“Noble deeds and hot baths are the best cures for depression.”
While Scandinavians are famed for their saunas, Turks proudly boast of their hammams. These are essentially the middle eastern relatives of the dry Nordic saunas, with a focus on steam baths and full body scrubs. Venture into any Turkish city and you are bound to stumble across a myriad of bathhouses scattered throughout town. Hammams have always carried a certain mystique for westerners, from older orientalist depictions of bathhouses as places of wanton sexual practices to modern romanticized ideas of spiritual transcendence. For Turks, however, the practice has less to do with metaphysical experiences and is more about relaxing the body and the mind. They go to simply unwind and emancipate themselves from life’s stresses.
I am here as part of a tour with Flo Tours, a tour operator offering customized small group tours to Turkey as well as other central Asian regions.
The hammam is an ancient tradition that dates back to at least Greco-Roman times, and likely even older. While many middle eastern and north African countries have some sort of variant, it is probably most associated in the West with the Turkish practice. Bathhouses are strictly gender-segregated – either with completely separate parts of the building or with separate hours for each gender. A typical hammam will have multiple rooms of varying temperatures, from relatively warm to roasting hot. Moving from room to room as your body adapts to the ambient temperature is key to making the most of your hammam experience. Massages and body scrubs are also commonly offered.
For many, this is a social experience: a place to socialize and connect with the community, to catch up on the latest gossip or politics. Here, people keep a finger on the pulse of daily life – not dissimilar from the American barbershop in that regard. There is also a subtle Islamic religious element to it. While mosques always offer a place for ablution (a ritual cleansing before prayer), hammams are sometimes used as an alternative location. Which explains why bathhouses are often found near houses of worship. A quick trip to the hammam followed by mid-day prayer at the local mosque purifies both the body and the spirit.Hammams reached the zenith of their popularity during Ottoman times when the capital of Constantinople teemed with hundreds of them. Every major intersection seemed to offer a plethora of options. Even today, there are dozens of hammams scattered throughout the city. Some are centuries old and were built to serve the city’s nobility. If you find yourself in Istanbul, one particularly famous one today is the Ayasofya Hürrem Sultan Hammam, right in the heart of the old city. In addition, most high-end hotels will also offer a combination of hammam + western-style spa. But if you really want to check out a unique and special one, go see the sultan’s bathhouse inside the harem at Topkapi Palace. Back in the olden days, access here was restricted to only the sultan himself along with his concubines. In more recent times, after the end of the sultanate, it fell into a state of shoddy disrepair. Fortunately, years of meticulous restoration have led to its recent re-opening for public viewing in early 2019. Don’t get any ideas – this is a museum only and you can’t bathe here!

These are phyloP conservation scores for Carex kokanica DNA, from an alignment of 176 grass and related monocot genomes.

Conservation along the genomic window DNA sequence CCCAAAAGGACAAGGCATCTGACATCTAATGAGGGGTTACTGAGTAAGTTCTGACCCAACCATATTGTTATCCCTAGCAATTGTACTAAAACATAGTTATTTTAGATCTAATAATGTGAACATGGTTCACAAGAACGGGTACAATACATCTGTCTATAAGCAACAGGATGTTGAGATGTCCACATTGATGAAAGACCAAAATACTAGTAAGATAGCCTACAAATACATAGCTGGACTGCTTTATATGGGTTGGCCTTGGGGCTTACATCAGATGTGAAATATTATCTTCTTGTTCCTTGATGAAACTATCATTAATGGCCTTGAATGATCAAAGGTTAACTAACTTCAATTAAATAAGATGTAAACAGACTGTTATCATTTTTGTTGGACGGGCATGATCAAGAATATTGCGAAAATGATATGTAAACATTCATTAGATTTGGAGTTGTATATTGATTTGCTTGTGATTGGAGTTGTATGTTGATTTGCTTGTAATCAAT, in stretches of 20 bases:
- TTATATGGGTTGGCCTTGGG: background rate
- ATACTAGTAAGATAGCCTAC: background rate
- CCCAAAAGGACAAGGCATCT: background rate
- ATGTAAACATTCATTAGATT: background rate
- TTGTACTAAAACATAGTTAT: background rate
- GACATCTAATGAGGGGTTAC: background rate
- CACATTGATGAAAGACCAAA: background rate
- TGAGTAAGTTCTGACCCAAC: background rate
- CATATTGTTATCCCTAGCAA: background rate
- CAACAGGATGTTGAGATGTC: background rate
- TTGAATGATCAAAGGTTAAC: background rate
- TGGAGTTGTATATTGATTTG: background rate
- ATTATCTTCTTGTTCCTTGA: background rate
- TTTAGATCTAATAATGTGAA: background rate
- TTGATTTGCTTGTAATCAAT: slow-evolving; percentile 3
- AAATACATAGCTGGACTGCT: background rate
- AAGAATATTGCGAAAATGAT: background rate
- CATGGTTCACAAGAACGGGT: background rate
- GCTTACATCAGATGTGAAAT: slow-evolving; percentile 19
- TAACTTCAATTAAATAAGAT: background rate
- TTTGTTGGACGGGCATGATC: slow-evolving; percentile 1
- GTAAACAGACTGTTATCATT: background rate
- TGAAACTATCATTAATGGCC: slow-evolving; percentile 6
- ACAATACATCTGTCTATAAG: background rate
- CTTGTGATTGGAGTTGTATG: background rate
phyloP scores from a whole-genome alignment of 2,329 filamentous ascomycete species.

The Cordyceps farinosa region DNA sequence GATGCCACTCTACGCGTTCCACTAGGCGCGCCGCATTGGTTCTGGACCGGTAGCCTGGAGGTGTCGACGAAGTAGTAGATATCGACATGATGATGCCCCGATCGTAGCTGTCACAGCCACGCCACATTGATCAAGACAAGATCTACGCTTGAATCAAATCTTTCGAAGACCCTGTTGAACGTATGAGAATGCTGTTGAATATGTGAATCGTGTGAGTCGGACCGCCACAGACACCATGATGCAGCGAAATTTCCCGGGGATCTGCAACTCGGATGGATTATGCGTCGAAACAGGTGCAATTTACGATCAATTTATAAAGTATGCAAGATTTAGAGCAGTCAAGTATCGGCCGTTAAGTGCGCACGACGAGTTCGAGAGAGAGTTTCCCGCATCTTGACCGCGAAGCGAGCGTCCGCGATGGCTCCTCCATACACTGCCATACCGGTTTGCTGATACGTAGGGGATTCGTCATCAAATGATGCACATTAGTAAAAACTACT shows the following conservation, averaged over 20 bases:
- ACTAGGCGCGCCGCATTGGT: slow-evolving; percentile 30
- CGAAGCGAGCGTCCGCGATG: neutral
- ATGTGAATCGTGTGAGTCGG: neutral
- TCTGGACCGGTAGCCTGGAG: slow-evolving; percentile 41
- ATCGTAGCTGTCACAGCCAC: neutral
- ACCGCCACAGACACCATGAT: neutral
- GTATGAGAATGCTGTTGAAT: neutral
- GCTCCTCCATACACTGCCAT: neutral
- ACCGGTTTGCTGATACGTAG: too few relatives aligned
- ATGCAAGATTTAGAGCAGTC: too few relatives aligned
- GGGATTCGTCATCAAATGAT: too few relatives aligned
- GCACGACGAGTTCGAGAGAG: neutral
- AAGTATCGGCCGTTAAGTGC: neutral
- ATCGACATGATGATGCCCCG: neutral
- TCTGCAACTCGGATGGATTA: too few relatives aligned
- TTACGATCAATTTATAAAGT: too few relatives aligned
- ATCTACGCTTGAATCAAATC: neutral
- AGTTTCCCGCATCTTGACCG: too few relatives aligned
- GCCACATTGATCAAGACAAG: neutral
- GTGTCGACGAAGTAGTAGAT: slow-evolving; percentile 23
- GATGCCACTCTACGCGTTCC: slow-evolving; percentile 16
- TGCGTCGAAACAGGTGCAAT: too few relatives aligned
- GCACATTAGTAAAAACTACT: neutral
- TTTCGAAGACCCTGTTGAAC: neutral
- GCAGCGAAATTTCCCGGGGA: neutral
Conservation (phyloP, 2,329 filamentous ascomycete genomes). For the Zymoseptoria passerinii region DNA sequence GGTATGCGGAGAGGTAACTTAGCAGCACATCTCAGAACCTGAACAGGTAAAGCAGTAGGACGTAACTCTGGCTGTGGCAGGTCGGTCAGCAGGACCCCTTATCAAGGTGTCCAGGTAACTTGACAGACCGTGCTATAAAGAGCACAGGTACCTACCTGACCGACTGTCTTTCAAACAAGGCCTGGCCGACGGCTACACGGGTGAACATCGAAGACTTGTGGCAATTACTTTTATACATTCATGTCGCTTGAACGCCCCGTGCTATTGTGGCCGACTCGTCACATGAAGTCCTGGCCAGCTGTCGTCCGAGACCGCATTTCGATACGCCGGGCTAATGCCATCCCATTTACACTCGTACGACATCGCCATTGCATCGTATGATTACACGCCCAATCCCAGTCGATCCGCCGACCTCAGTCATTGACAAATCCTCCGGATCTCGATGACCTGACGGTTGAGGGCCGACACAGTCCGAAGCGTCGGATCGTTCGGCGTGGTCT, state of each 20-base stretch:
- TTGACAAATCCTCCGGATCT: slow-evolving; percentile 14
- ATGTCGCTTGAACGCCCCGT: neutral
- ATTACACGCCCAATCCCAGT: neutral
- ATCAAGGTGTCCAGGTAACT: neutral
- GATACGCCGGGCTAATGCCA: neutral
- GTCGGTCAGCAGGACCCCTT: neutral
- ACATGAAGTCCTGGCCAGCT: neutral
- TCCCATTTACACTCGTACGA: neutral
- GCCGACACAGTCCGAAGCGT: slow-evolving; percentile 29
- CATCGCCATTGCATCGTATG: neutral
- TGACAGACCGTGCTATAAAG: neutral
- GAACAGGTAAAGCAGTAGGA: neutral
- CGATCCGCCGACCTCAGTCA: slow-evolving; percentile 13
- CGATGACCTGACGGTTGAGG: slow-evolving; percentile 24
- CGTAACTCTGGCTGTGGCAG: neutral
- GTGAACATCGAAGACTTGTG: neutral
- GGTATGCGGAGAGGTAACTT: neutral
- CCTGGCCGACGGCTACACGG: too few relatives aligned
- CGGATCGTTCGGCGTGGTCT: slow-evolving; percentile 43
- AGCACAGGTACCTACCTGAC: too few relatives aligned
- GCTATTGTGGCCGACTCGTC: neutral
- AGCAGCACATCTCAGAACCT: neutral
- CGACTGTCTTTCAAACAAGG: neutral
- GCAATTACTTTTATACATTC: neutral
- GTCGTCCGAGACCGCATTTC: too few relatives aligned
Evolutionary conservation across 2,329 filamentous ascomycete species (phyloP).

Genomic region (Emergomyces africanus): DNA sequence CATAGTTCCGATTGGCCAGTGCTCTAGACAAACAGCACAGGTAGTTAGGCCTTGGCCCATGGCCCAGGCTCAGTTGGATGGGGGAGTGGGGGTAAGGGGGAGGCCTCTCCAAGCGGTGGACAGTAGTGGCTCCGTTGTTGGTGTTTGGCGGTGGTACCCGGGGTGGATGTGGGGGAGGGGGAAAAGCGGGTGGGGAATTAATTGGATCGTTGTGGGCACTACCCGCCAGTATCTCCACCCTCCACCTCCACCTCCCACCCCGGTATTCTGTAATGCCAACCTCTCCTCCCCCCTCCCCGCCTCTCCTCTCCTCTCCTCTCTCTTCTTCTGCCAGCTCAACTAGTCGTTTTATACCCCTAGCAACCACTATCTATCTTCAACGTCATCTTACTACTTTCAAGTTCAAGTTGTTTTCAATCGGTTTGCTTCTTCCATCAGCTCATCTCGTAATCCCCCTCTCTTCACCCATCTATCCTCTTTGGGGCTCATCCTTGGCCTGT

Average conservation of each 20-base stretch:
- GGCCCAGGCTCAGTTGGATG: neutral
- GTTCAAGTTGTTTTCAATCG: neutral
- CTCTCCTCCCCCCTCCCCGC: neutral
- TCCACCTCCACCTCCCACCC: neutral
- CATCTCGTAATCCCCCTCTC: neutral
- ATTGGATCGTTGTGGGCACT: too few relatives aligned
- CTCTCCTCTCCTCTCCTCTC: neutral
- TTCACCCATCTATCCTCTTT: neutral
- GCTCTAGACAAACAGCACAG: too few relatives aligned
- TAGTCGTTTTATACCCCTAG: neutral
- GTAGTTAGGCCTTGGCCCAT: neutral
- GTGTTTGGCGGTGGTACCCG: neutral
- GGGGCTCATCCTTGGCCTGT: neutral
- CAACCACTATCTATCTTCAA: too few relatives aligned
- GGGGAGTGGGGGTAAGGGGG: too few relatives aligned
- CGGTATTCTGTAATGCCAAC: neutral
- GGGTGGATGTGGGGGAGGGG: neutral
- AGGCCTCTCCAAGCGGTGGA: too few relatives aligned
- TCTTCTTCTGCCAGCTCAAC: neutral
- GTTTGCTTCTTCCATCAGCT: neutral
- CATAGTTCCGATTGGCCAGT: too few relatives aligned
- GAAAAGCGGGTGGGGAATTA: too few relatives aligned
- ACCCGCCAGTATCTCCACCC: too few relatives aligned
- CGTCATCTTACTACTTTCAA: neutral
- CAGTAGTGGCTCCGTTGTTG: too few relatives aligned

And what’s the best way to top off an hour of relaxation and ‘me-time’ at the hammam? With some apple tea and a piping hot plate of freshly baked künefe, of course! This traditional dish is as classic a Turkish dessert as it gets. It is carefully prepared from sweetened dough and melted cheese, topped with butter or cream and sprinkled with finely ground pistachio. The magic is to serve it burning hot, straight from the oven and directly the plate. You’ll have to be patient though – at this point, it’s far too hot to taste. Best to just sit back and focus on your tea even as the sweet and exotic aromas beckon you to dig in. Trust me, spare yourself the burn to the roof of your mouth and just wait for the künefe to assume a more reasonable temperature! But once you bite into it, the buttery and smooth flavors of the pistachio paired with cool buttercream overwhelm the senses. If there is a heaven, it’ll certainly be found in a plate of künefe. For me, this is one of my favorite dessert dishes and the perfect ending to a relaxing Turkish bath experience. Hope to see you at the next hammam.
Special thanks to FloTours for organizing and sponsoring this visit, and for providing a top notch local travel guide. I invite you to visit their website for custom tours to Turkey and the central Asia region.